It is a principal object of this invention to provide a sodium sulfur storage battery giving high performance.
Another object of the invention is to provide a sodium sulfur storage battery enjoying a longer than conventional life.
A third inventive object is to provide a sodium sulfur storage battery which can be manufactured easily and at lower cost.
These and other objects and advantages will be apparent from the following detailed description when read in conjunction with the accompanying drawings, wherein:
FIG. 1 is a central sectional and elevational view of a sodium sulfur storage battery embodying this inventron;
FIG. 2 is a fragmentary elevational section of a unit cell composing the sodium sulfur storage battery shown in FIG. 1; and
FIG. 3 is a sectional and elevational view of one cell composing the unit cell shown in FIG.. 2.
Referring now to FIG. 1 of the drawing, a sodium sulfur storage battery 1, according to this invention, is constructed from a plurality of unit cells 2 and a double-walled aluminum vessel 3 in which the unit cells 2 are contained. The aluminum vessel 3 is made light in weight and has a thermal insulating layer 4 sandwiched in the space between its outer and inner shell walls. Located between the vessel 3 and unit cells 2 is a suitably shaped lattice frame 5 made of an insulating material such as ceramic, glass or the like, so as to serve as an electrical insulator between the vessel 3 and unit cells 2. The frame 5 also provides passageways for the cooling medium introduced inside the battery. A positive terminal post 6 and a negative terminal post 7 are fixed on the unit cells positioned on the opposite end of the array as shown in FIG. 1, and both posts extend through the upper wall of vessel 3.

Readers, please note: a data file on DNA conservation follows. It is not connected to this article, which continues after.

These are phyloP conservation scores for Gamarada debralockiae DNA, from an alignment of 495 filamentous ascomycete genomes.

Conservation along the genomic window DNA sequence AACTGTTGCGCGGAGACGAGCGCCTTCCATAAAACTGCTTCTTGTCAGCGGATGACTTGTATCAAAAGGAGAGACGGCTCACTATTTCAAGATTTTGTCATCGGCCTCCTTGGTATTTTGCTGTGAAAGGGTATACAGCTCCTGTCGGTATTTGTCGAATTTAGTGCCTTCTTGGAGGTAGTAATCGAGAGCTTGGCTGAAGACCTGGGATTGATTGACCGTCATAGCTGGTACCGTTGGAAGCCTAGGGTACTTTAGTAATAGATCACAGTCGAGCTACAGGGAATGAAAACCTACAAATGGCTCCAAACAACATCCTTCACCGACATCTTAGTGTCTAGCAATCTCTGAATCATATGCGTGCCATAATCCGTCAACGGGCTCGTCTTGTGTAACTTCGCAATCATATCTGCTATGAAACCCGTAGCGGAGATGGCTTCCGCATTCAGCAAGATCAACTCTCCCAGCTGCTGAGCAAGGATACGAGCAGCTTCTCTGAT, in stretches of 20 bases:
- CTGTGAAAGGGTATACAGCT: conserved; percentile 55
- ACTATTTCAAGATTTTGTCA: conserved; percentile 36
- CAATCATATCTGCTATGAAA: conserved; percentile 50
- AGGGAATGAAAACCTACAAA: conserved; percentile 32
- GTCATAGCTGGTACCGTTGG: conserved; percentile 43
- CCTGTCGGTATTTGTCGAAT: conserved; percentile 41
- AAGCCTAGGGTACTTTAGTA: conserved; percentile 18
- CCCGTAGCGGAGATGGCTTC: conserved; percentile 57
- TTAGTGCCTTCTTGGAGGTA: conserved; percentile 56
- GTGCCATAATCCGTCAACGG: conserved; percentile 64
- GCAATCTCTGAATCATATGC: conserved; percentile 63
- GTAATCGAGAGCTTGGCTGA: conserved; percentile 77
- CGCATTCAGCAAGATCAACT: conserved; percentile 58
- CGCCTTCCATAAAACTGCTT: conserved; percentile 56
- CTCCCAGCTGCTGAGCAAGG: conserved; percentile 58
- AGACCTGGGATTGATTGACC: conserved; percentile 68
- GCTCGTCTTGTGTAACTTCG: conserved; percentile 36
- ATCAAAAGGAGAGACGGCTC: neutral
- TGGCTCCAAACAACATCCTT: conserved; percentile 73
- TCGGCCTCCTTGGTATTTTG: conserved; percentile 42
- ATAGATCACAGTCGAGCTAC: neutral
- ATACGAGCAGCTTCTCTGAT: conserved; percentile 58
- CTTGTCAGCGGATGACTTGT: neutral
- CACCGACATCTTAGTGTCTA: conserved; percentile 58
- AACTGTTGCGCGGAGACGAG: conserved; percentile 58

Each unit cell 2 is composed of a plurality of individual cells 8 and an aluminum vessel 9 in which the cells 8 are contained as shown in FIG. 2.
As clearly shown in FIG. 3, each individual cell 8 is composed of sulfur 10 as a cathodic reactant; sodium 11 as an anodic reactant; a solid electrolyte 12 made of non-porous B alumina (Na O-l IAI O which admits only sodium ions to pass; a cell vessel 14 containing the anodic reactant with caps 13, 13' affixed thereto in liquid-tight relationship by glass seal or the like, a positive lead 15 and a negative lead 16. The vessel 14 for each of the individual cells is made to provide a space 18 above the cathodic reactant, and similarly the anode container made of a solid electrolyte 12 is made to provide a space 19 above the anodic reactant. Numeral 17 illustrates an electrical heating means being wound around the cell 8. The heating device 17 is in the shape of a wire with an insulating sheath thereon, and the device 17 for each individual cell is connected to that immediately adjacent cell, as shown in FIG. 2 in the connection between cell 8 and cell 8. An upper part of the device is shown in FIG. 2, with both its ends brought together to a terminal 20 on on the unit cell 2. The terminals 20 for each unit cell are brought together outside the vessel 3 as at 20 which in turn is connected to a source of electric power (not shown). The heating element of a device 17 may be selected from a metallic tape, a metallic ribbon and so on, in place of a wire as illustrated. The windings of the heating device 17 are closer together around cell 8, as the element goes up, as is shown in FIG. 3, so as to melt the upper parts of the reactants faster than the lower part. Numerals 24, 24' indicate insulating plates.